c) Finally, dignity is linked to the concept of human rights. As Christpoher McCrudden puts it: ‘human dignity expresses a value unique to itself, on which human rights are built’ and it is to human rights that we now turn.
Dr John Duddington is Editor of Law and Justice: The Christian Law Review, a Fellow of the Centre for Law and Religion, University of Cardiff and a leading member of the Newman Association.
He is the author of ‘Christians and the State: a Catholic Perspective for the 21st Century’ (Gracewing, 2016) and The Church and Employment Law (Routledge, 2022).
All quotations are from the Jerusalem Bible. There has been some theological discussion on whether there is a distinction, as suggested by Irenaeus, between the image and likeness of God, given that Genesis 1.26 refers to the image and likeness of God, although 1.27 refers only to the image of God. The prevalent view is that there is none.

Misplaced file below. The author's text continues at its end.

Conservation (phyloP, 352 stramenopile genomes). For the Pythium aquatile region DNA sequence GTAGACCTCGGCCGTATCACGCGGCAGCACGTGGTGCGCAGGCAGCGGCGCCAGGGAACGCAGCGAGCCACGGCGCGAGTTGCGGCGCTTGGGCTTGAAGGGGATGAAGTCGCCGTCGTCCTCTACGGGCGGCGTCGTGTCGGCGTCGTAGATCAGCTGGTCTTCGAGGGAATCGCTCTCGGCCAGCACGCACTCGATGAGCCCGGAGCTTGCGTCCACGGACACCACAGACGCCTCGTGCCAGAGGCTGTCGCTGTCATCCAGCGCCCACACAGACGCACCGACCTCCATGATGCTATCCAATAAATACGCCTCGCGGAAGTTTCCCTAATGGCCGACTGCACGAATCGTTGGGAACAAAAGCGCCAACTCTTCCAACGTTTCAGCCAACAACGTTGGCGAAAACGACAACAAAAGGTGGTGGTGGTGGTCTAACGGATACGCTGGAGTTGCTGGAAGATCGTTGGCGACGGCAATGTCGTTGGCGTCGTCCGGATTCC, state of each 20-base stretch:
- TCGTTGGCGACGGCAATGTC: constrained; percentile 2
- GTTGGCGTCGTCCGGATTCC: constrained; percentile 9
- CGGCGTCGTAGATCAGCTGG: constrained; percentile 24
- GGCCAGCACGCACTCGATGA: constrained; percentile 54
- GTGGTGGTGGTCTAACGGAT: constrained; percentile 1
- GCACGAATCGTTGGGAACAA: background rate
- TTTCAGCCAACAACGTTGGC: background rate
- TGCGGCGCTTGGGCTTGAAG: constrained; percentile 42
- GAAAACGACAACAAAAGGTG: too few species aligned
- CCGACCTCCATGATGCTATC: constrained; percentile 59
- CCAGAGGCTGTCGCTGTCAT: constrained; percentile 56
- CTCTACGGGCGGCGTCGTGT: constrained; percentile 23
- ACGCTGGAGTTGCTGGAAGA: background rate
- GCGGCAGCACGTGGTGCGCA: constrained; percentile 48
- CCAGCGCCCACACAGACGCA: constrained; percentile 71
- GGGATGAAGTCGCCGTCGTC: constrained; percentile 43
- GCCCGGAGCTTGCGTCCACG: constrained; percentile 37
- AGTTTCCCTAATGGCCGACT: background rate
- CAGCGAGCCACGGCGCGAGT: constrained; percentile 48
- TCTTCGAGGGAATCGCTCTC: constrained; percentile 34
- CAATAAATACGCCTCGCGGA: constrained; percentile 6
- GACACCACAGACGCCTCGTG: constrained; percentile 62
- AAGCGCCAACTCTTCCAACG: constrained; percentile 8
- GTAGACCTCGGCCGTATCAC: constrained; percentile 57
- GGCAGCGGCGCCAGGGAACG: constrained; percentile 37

In the 2022 Richard O’Sullivan Memorial Lecture and printed in 189 Law and Justice at p. 110.
 Daniel P. Sulmasy, O.F.M., ‘Dignity and Bioethics: History, Theory, and Selected Applications,’ in The President’s Council on Bioethics, Human Dignity and Bioethics: Essays Commissioned by the President’s Council on Bioethics (2008), available at: bioethicsarchive.georgetown.edu/pcbe/reports/human_dignity/chapter18.html. Cited in the lecture – see fn 2.
 Czech Constitutional Court, Decision 2009/08/18 – I. ÚS 557/09 (Limitation of Legal Capacity), available at: https://www.usoud.cz/en/decisions/2009-08-18-i-us-557-09-limitation-of-legal-capacity, at paragraph 19. Cited in the lecture – see fn. 2.
 John Nurser, For All Peoples and All Nations (Geneva: WCC Publications, 2005)., p. 165.
 Nurser, For All Peoples and All Nations, p. 171 fn. 27.
 See fn. 2